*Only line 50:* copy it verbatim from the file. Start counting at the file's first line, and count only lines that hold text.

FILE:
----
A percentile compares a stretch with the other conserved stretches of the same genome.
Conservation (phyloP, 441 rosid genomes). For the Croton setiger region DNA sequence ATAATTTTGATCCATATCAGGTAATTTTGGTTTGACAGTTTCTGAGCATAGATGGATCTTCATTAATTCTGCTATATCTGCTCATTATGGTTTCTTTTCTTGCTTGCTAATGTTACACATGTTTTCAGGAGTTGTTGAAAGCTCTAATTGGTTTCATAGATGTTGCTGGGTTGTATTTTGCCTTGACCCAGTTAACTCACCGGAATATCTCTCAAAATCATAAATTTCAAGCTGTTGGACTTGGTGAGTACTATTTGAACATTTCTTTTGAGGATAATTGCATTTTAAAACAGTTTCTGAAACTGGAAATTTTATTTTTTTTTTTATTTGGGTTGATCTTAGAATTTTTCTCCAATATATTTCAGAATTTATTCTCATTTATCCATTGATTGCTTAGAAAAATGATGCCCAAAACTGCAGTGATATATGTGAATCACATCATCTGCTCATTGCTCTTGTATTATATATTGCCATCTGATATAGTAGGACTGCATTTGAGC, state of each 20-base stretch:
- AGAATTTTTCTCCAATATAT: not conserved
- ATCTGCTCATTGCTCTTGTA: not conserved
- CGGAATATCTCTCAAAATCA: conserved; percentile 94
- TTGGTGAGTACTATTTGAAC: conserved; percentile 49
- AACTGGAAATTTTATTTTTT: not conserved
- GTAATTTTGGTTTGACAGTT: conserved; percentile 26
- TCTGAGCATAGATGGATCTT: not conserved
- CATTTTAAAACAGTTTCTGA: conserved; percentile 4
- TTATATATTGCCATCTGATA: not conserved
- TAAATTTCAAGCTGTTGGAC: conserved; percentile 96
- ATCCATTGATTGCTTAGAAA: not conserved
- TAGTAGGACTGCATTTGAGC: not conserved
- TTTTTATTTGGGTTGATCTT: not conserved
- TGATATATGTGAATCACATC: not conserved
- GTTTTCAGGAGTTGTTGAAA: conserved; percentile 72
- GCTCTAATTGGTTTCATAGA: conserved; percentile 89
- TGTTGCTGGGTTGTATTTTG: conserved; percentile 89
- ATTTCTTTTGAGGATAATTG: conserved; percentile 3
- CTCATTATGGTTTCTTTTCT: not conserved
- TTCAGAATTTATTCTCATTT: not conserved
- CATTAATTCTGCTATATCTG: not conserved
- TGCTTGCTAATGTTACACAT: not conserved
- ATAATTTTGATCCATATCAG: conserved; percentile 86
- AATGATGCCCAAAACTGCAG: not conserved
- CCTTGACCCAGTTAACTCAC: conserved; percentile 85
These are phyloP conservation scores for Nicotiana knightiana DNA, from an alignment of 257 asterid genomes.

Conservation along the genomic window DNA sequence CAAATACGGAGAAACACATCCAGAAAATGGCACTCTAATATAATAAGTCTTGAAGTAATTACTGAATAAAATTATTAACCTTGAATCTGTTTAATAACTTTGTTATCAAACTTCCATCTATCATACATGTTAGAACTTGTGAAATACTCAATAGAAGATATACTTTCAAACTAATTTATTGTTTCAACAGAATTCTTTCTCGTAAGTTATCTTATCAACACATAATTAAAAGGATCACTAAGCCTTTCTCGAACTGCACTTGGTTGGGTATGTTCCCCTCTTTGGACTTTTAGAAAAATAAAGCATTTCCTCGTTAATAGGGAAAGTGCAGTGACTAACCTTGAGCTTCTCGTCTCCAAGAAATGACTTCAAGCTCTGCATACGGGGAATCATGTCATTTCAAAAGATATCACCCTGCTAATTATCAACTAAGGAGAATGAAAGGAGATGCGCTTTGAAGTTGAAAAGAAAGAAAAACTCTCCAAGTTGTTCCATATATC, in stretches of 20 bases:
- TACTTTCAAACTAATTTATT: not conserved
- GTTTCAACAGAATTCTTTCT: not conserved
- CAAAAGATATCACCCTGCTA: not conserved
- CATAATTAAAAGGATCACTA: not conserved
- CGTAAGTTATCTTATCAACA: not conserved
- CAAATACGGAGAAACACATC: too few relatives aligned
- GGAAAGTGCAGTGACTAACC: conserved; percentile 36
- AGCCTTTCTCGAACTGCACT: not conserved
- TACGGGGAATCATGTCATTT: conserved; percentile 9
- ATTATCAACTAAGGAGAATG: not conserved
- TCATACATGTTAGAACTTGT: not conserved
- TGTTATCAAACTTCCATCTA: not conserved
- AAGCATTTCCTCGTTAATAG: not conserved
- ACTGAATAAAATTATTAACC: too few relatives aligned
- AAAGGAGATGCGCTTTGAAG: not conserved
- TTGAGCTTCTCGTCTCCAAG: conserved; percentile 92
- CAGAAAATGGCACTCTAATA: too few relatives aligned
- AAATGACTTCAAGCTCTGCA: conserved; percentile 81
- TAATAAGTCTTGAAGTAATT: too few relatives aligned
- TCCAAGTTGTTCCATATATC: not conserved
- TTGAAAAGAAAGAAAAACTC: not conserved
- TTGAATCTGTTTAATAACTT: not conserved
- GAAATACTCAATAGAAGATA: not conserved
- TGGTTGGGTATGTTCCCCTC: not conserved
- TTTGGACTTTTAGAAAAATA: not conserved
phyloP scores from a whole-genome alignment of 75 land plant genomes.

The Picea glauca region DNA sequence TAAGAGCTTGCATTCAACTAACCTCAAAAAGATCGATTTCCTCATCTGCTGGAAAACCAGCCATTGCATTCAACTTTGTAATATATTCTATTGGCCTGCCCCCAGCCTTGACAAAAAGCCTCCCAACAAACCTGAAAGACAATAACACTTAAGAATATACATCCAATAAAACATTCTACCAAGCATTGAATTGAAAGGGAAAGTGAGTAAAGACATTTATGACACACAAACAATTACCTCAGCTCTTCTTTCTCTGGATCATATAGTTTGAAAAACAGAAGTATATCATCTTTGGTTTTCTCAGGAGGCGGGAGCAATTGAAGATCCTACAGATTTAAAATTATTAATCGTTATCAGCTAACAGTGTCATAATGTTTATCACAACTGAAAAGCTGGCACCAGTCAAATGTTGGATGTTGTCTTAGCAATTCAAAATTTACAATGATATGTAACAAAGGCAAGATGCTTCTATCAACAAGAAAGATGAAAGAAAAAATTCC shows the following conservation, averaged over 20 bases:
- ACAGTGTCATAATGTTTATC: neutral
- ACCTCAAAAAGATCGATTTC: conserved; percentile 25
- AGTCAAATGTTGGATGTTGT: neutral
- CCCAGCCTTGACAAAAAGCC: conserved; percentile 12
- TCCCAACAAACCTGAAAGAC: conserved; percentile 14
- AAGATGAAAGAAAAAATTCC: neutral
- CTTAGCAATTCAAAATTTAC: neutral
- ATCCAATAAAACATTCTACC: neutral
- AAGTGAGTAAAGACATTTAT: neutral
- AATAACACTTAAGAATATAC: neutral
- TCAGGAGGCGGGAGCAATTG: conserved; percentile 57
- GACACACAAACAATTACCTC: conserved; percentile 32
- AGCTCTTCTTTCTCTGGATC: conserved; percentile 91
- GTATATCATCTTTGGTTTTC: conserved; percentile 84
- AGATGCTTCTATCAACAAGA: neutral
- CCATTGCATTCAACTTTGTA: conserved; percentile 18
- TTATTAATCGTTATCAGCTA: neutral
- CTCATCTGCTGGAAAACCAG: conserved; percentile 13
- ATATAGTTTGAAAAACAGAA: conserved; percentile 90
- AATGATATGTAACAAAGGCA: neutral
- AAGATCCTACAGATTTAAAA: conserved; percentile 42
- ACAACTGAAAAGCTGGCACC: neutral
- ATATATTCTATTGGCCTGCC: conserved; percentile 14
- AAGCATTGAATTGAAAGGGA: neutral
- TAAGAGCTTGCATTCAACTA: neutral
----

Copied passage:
- TTGAAAAGAAAGAAAAACTC: not conserved